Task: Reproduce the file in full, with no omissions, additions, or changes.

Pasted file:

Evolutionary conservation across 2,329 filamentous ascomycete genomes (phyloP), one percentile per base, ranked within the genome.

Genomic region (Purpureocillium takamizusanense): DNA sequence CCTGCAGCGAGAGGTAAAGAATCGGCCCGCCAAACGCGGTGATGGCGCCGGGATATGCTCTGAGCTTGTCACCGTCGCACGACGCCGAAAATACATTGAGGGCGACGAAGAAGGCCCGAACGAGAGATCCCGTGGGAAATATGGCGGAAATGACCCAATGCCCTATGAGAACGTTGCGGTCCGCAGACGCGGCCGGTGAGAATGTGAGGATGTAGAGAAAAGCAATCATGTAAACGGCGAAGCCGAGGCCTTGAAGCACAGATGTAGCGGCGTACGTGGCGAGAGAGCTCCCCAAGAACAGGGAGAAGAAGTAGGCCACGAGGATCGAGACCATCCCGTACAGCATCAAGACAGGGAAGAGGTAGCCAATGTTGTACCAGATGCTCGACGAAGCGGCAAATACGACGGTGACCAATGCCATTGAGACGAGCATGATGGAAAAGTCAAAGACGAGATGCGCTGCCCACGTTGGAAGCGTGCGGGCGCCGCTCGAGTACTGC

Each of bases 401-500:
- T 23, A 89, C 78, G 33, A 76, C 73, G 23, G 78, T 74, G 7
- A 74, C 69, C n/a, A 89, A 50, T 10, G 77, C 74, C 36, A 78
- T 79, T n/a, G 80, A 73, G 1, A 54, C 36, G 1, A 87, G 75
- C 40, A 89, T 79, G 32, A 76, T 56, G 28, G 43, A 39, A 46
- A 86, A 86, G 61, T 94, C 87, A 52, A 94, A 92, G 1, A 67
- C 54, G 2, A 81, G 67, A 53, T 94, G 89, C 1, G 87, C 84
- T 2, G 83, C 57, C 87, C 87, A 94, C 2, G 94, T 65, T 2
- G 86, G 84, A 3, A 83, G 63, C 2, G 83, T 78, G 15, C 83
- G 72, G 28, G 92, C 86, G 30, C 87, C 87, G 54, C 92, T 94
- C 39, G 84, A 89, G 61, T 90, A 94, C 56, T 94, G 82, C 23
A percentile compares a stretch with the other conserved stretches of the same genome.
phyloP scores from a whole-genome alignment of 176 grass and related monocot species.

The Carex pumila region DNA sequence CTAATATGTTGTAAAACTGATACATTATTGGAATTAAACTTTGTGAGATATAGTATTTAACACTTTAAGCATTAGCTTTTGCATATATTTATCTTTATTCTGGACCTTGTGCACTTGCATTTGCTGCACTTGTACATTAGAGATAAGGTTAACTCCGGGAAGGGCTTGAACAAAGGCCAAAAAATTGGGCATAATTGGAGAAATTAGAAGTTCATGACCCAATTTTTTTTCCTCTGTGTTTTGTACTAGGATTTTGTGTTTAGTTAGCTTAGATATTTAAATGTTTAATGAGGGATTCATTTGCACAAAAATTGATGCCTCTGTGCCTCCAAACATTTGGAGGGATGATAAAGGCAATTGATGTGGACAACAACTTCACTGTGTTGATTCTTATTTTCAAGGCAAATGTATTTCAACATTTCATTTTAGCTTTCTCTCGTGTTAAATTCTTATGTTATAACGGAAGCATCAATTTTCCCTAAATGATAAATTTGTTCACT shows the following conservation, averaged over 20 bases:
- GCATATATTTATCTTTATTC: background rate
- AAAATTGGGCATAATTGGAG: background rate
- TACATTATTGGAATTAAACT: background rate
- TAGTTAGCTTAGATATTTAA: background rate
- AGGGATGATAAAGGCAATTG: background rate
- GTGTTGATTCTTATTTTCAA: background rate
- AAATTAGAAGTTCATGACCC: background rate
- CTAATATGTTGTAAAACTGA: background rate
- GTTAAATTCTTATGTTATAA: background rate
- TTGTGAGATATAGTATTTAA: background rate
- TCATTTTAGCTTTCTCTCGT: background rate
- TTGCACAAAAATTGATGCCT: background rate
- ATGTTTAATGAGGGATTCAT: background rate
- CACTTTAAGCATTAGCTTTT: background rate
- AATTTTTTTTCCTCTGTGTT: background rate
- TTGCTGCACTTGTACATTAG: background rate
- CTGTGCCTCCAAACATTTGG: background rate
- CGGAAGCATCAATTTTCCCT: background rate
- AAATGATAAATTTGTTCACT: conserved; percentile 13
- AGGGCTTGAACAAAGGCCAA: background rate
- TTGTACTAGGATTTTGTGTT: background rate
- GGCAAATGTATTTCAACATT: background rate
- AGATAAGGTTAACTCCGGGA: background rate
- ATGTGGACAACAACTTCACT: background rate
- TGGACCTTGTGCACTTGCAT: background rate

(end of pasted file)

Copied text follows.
Evolutionary conservation across 2,329 filamentous ascomycete genomes (phyloP), one percentile per base, ranked within the genome.

Genomic region (Purpureocillium takamizusanense): DNA sequence CCTGCAGCGAGAGGTAAAGAATCGGCCCGCCAAACGCGGTGATGGCGCCGGGATATGCTCTGAGCTTGTCACCGTCGCACGACGCCGAAAATACATTGAGGGCGACGAAGAAGGCCCGAACGAGAGATCCCGTGGGAAATATGGCGGAAATGACCCAATGCCCTATGAGAACGTTGCGGTCCGCAGACGCGGCCGGTGAGAATGTGAGGATGTAGAGAAAAGCAATCATGTAAACGGCGAAGCCGAGGCCTTGAAGCACAGATGTAGCGGCGTACGTGGCGAGAGAGCTCCCCAAGAACAGGGAGAAGAAGTAGGCCACGAGGATCGAGACCATCCCGTACAGCATCAAGACAGGGAAGAGGTAGCCAATGTTGTACCAGATGCTCGACGAAGCGGCAAATACGACGGTGACCAATGCCATTGAGACGAGCATGATGGAAAAGTCAAAGACGAGATGCGCTGCCCACGTTGGAAGCGTGCGGGCGCCGCTCGAGTACTGC

Each of bases 401-500:
- T 23, A 89, C 78, G 33, A 76, C 73, G 23, G 78, T 74, G 7
- A 74, C 69, C n/a, A 89, A 50, T 10, G 77, C 74, C 36, A 78
- T 79, T n/a, G 80, A 73, G 1, A 54, C 36, G 1, A 87, G 75
- C 40, A 89, T 79, G 32, A 76, T 56, G 28, G 43, A 39, A 46
- A 86, A 86, G 61, T 94, C 87, A 52, A 94, A 92, G 1, A 67
- C 54, G 2, A 81, G 67, A 53, T 94, G 89, C 1, G 87, C 84
- T 2, G 83, C 57, C 87, C 87, A 94, C 2, G 94, T 65, T 2
- G 86, G 84, A 3, A 83, G 63, C 2, G 83, T 78, G 15, C 83
- G 72, G 28, G 92, C 86, G 30, C 87, C 87, G 54, C 92, T 94
- C 39, G 84, A 89, G 61, T 90, A 94, C 56, T 94, G 82, C 23
A percentile compares a stretch with the other conserved stretches of the same genome.
phyloP scores from a whole-genome alignment of 176 grass and related monocot species.

The Carex pumila region DNA sequence CTAATATGTTGTAAAACTGATACATTATTGGAATTAAACTTTGTGAGATATAGTATTTAACACTTTAAGCATTAGCTTTTGCATATATTTATCTTTATTCTGGACCTTGTGCACTTGCATTTGCTGCACTTGTACATTAGAGATAAGGTTAACTCCGGGAAGGGCTTGAACAAAGGCCAAAAAATTGGGCATAATTGGAGAAATTAGAAGTTCATGACCCAATTTTTTTTCCTCTGTGTTTTGTACTAGGATTTTGTGTTTAGTTAGCTTAGATATTTAAATGTTTAATGAGGGATTCATTTGCACAAAAATTGATGCCTCTGTGCCTCCAAACATTTGGAGGGATGATAAAGGCAATTGATGTGGACAACAACTTCACTGTGTTGATTCTTATTTTCAAGGCAAATGTATTTCAACATTTCATTTTAGCTTTCTCTCGTGTTAAATTCTTATGTTATAACGGAAGCATCAATTTTCCCTAAATGATAAATTTGTTCACT shows the following conservation, averaged over 20 bases:
- GCATATATTTATCTTTATTC: background rate
- AAAATTGGGCATAATTGGAG: background rate
- TACATTATTGGAATTAAACT: background rate
- TAGTTAGCTTAGATATTTAA: background rate
- AGGGATGATAAAGGCAATTG: background rate
- GTGTTGATTCTTATTTTCAA: background rate
- AAATTAGAAGTTCATGACCC: background rate
- CTAATATGTTGTAAAACTGA: background rate
- GTTAAATTCTTATGTTATAA: background rate
- TTGTGAGATATAGTATTTAA: background rate
- TCATTTTAGCTTTCTCTCGT: background rate
- TTGCACAAAAATTGATGCCT: background rate
- ATGTTTAATGAGGGATTCAT: background rate
- CACTTTAAGCATTAGCTTTT: background rate
- AATTTTTTTTCCTCTGTGTT: background rate
- TTGCTGCACTTGTACATTAG: background rate
- CTGTGCCTCCAAACATTTGG: background rate
- CGGAAGCATCAATTTTCCCT: background rate
- AAATGATAAATTTGTTCACT: conserved; percentile 13
- AGGGCTTGAACAAAGGCCAA: background rate
- TTGTACTAGGATTTTGTGTT: background rate
- GGCAAATGTATTTCAACATT: background rate
- AGATAAGGTTAACTCCGGGA: background rate
- ATGTGGACAACAACTTCACT: background rate
- TGGACCTTGTGCACTTGCAT: background rate